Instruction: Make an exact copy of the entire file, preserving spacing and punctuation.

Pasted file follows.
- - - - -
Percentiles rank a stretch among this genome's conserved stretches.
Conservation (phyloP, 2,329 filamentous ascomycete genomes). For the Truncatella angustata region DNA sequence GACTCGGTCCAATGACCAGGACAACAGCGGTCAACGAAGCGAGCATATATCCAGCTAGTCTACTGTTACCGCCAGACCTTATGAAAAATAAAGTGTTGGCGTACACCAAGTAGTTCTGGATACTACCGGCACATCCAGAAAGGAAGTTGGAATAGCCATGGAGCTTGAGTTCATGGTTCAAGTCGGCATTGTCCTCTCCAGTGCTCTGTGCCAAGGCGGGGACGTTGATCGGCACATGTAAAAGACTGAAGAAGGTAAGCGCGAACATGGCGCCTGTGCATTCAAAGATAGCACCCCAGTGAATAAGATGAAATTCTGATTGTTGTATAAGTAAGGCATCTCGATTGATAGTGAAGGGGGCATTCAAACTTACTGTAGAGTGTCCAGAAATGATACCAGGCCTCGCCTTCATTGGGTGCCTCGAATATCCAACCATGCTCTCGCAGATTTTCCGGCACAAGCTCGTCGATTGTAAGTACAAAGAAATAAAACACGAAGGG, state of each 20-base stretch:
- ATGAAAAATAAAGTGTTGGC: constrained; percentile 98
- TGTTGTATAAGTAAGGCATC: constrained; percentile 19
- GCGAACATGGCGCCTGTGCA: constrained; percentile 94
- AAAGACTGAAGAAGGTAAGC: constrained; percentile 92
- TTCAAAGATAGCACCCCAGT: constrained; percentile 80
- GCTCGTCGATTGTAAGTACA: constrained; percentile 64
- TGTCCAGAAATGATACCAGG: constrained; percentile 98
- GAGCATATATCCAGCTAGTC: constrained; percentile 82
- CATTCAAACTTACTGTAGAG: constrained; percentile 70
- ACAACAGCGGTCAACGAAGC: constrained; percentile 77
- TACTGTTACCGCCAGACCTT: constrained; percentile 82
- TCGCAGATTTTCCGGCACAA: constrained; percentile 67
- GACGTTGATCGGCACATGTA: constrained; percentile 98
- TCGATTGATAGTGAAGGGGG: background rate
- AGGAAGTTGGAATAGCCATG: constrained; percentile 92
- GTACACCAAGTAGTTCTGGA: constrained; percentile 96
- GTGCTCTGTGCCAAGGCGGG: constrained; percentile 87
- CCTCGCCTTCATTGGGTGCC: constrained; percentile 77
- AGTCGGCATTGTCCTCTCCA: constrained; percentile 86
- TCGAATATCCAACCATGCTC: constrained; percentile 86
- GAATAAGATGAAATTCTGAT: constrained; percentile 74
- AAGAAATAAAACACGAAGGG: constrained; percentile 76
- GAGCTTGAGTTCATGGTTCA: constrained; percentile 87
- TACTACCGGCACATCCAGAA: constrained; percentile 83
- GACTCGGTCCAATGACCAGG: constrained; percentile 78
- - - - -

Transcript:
Percentiles rank a stretch among this genome's conserved stretches.
Conservation (phyloP, 2,329 filamentous ascomycete genomes). For the Truncatella angustata region DNA sequence GACTCGGTCCAATGACCAGGACAACAGCGGTCAACGAAGCGAGCATATATCCAGCTAGTCTACTGTTACCGCCAGACCTTATGAAAAATAAAGTGTTGGCGTACACCAAGTAGTTCTGGATACTACCGGCACATCCAGAAAGGAAGTTGGAATAGCCATGGAGCTTGAGTTCATGGTTCAAGTCGGCATTGTCCTCTCCAGTGCTCTGTGCCAAGGCGGGGACGTTGATCGGCACATGTAAAAGACTGAAGAAGGTAAGCGCGAACATGGCGCCTGTGCATTCAAAGATAGCACCCCAGTGAATAAGATGAAATTCTGATTGTTGTATAAGTAAGGCATCTCGATTGATAGTGAAGGGGGCATTCAAACTTACTGTAGAGTGTCCAGAAATGATACCAGGCCTCGCCTTCATTGGGTGCCTCGAATATCCAACCATGCTCTCGCAGATTTTCCGGCACAAGCTCGTCGATTGTAAGTACAAAGAAATAAAACACGAAGGG, state of each 20-base stretch:
- ATGAAAAATAAAGTGTTGGC: constrained; percentile 98
- TGTTGTATAAGTAAGGCATC: constrained; percentile 19
- GCGAACATGGCGCCTGTGCA: constrained; percentile 94
- AAAGACTGAAGAAGGTAAGC: constrained; percentile 92
- TTCAAAGATAGCACCCCAGT: constrained; percentile 80
- GCTCGTCGATTGTAAGTACA: constrained; percentile 64
- TGTCCAGAAATGATACCAGG: constrained; percentile 98
- GAGCATATATCCAGCTAGTC: constrained; percentile 82
- CATTCAAACTTACTGTAGAG: constrained; percentile 70
- ACAACAGCGGTCAACGAAGC: constrained; percentile 77
- TACTGTTACCGCCAGACCTT: constrained; percentile 82
- TCGCAGATTTTCCGGCACAA: constrained; percentile 67
- GACGTTGATCGGCACATGTA: constrained; percentile 98
- TCGATTGATAGTGAAGGGGG: background rate
- AGGAAGTTGGAATAGCCATG: constrained; percentile 92
- GTACACCAAGTAGTTCTGGA: constrained; percentile 96
- GTGCTCTGTGCCAAGGCGGG: constrained; percentile 87
- CCTCGCCTTCATTGGGTGCC: constrained; percentile 77
- AGTCGGCATTGTCCTCTCCA: constrained; percentile 86
- TCGAATATCCAACCATGCTC: constrained; percentile 86
- GAATAAGATGAAATTCTGAT: constrained; percentile 74
- AAGAAATAAAACACGAAGGG: constrained; percentile 76
- GAGCTTGAGTTCATGGTTCA: constrained; percentile 87
- TACTACCGGCACATCCAGAA: constrained; percentile 83
- GACTCGGTCCAATGACCAGG: constrained; percentile 78